The Kefir Grains become smaller at higher temperature and they grow bigger at
lower temperatures. Grains kept in colder environments will multiply very slowly but reach several inches in diameter.
Kefir adapts over time it's bacterial composition to the environment. This means that relative ratio of the different bacteria changes. Key factors are:
milk (milk from cows that get antibiotics causes problems)
An almost constant temperature of 22'C, a mostly anaerobic environment and organic milk creat the best kefir. You will get a more creamy substance and anaerobic bacteria are more compatible with the environment in your gut.
If your Kefir Grains are slow to ferment and you are just getting a thin and sour milk even after fermenting for longer times then try to find a warmer place. Make sure you fill your jar almost to the top to minimize the amount of oxygen in the jar. Put a lid on the jar and don't fully tighten the lid.
Don't wash the grains with water. Rinsing the Kefir Grains with tap water damages them. They will
however recover as long as you don't do it too often.
If you need to rinse your grains because you dropped them on the floor then rinse them with
Kefir Grains will multiply and grow under the right conditions and you will eventually have more grains which in turn allows you to add more milk per batch.
The Kefir Grains will completely out-compete any fungus or foreign bacteria. There is no need to wash the jar. You can wash the jar if you find that too many stains have built up but it's not required for a healthy Kefir environment. Just make sure to use good milk and the right conditions to keep the grains happy. They will then take care of the rest. Note however that milk which is already unsafe to consume may not become safe. This is because Kefir will stall the development of e.g listeria bacteria and escherichia coli bacteria but it does not remove them.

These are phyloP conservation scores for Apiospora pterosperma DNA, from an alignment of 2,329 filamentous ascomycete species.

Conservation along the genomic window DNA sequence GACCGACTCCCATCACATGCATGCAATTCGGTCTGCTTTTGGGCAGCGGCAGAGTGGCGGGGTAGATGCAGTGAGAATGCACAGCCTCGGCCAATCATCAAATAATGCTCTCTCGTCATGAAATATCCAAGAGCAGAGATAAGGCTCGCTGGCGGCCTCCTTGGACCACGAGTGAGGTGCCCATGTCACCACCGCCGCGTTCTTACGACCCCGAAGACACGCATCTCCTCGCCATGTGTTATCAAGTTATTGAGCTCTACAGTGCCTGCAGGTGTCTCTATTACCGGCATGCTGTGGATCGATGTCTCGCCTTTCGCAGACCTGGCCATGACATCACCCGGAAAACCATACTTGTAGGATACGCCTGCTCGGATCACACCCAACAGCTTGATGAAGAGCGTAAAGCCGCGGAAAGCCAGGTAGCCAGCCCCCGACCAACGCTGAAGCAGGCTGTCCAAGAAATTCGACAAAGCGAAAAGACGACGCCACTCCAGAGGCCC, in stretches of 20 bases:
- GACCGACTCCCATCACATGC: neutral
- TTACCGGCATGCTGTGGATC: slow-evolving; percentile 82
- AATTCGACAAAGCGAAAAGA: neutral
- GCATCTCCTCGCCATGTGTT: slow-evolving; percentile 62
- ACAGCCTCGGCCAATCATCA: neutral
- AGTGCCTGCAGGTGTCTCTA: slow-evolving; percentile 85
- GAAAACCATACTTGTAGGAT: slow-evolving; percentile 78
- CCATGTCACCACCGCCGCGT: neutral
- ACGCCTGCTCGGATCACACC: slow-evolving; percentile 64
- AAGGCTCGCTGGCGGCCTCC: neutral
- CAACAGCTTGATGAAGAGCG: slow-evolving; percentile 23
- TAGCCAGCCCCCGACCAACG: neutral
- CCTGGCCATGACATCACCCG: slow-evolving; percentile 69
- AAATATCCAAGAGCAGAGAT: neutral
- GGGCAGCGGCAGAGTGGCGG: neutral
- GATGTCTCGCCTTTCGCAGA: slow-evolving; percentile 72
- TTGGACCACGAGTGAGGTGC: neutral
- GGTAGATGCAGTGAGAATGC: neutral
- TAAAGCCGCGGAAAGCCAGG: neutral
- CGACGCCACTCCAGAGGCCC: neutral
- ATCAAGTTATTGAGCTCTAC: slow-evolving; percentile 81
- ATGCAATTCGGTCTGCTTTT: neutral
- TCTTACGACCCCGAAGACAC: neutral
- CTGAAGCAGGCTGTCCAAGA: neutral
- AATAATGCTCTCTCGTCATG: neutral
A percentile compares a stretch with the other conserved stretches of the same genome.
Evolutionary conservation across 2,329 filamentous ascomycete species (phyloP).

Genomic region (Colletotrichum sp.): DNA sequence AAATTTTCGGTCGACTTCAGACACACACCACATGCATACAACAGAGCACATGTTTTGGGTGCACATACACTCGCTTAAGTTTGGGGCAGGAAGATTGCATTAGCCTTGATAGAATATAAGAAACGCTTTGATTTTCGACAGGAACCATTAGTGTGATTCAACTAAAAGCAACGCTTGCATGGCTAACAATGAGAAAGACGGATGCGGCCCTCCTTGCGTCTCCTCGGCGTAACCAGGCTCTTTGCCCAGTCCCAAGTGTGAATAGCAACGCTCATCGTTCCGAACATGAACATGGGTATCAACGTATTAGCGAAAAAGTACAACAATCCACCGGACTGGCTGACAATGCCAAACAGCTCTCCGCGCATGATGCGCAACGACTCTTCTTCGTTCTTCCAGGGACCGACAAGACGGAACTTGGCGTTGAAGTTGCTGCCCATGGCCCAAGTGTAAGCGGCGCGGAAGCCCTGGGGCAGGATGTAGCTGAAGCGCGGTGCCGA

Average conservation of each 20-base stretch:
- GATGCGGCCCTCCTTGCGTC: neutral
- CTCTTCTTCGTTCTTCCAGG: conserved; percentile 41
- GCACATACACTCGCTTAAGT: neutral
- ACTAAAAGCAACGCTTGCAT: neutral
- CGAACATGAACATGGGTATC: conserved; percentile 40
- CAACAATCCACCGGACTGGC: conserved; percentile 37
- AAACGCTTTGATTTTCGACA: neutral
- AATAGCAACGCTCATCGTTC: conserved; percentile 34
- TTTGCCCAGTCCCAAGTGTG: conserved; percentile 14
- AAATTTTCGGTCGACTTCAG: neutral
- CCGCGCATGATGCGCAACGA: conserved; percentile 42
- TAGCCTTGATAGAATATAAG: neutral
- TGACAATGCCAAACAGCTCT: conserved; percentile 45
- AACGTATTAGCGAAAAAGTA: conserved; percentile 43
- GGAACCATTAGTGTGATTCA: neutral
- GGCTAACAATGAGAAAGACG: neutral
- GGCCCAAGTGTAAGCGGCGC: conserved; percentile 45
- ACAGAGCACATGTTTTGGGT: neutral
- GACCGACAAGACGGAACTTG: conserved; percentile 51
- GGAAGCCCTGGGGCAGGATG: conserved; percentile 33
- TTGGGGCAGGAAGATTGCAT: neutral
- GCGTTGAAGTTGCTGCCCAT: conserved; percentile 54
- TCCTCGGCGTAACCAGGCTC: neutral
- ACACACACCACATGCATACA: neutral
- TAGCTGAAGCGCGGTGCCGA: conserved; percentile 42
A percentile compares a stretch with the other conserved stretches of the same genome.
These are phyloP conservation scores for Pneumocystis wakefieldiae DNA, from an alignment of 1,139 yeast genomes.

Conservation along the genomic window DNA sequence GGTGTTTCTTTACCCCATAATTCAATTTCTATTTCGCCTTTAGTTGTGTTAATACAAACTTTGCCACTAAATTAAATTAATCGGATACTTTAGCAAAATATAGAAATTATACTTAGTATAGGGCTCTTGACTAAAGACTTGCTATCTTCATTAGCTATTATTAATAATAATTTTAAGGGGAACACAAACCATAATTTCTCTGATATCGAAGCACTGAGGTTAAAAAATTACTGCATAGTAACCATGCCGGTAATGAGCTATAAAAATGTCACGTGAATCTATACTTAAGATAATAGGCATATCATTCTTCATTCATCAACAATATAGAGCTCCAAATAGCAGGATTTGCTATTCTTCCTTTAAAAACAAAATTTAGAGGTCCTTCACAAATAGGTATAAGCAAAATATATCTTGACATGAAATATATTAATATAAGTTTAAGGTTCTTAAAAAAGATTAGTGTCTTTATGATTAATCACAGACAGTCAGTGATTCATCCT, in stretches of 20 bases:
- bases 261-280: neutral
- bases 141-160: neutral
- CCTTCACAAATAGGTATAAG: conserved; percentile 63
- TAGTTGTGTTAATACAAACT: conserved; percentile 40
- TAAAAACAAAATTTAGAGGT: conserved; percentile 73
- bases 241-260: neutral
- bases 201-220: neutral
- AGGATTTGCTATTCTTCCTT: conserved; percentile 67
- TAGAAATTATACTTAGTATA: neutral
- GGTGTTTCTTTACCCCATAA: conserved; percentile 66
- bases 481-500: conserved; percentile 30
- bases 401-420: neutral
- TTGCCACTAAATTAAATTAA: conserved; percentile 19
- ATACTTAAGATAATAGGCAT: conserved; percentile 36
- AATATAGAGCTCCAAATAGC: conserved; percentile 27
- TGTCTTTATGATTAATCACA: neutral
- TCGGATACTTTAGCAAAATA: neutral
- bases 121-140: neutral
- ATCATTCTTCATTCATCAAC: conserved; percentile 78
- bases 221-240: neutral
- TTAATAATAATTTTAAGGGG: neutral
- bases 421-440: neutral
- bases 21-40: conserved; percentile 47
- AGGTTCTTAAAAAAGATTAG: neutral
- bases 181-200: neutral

During the fermentation process, carbon dioxide will be released. This makes
the kefir a little bubbly and causes it to expand slightly.
Milk Kefir Grains can ferment once in a while nut milk but they will only grow and thrive in dairy milk.
If you keep your kefir in the fridge for a period of time to slow it down, then this does not only slow it down. It changes also the ratio of the different bacteria, which in turn changes the taste and the texture. It will take a few days/cycles to re-balance the kefir after you have taken it out of the fridge. The longer you had it in the fridge the longer it will take to come back. Putting the kefir for few days in the fridge does not change much but keeping it there for a few month changes the bacterial composition completely. The kefir will produce a sour milk instead of a creamy yoghurt like substance even after it's back at room temperature. It will eventually come back and produce again a creamy substance but this takes time. Be patient and keep going.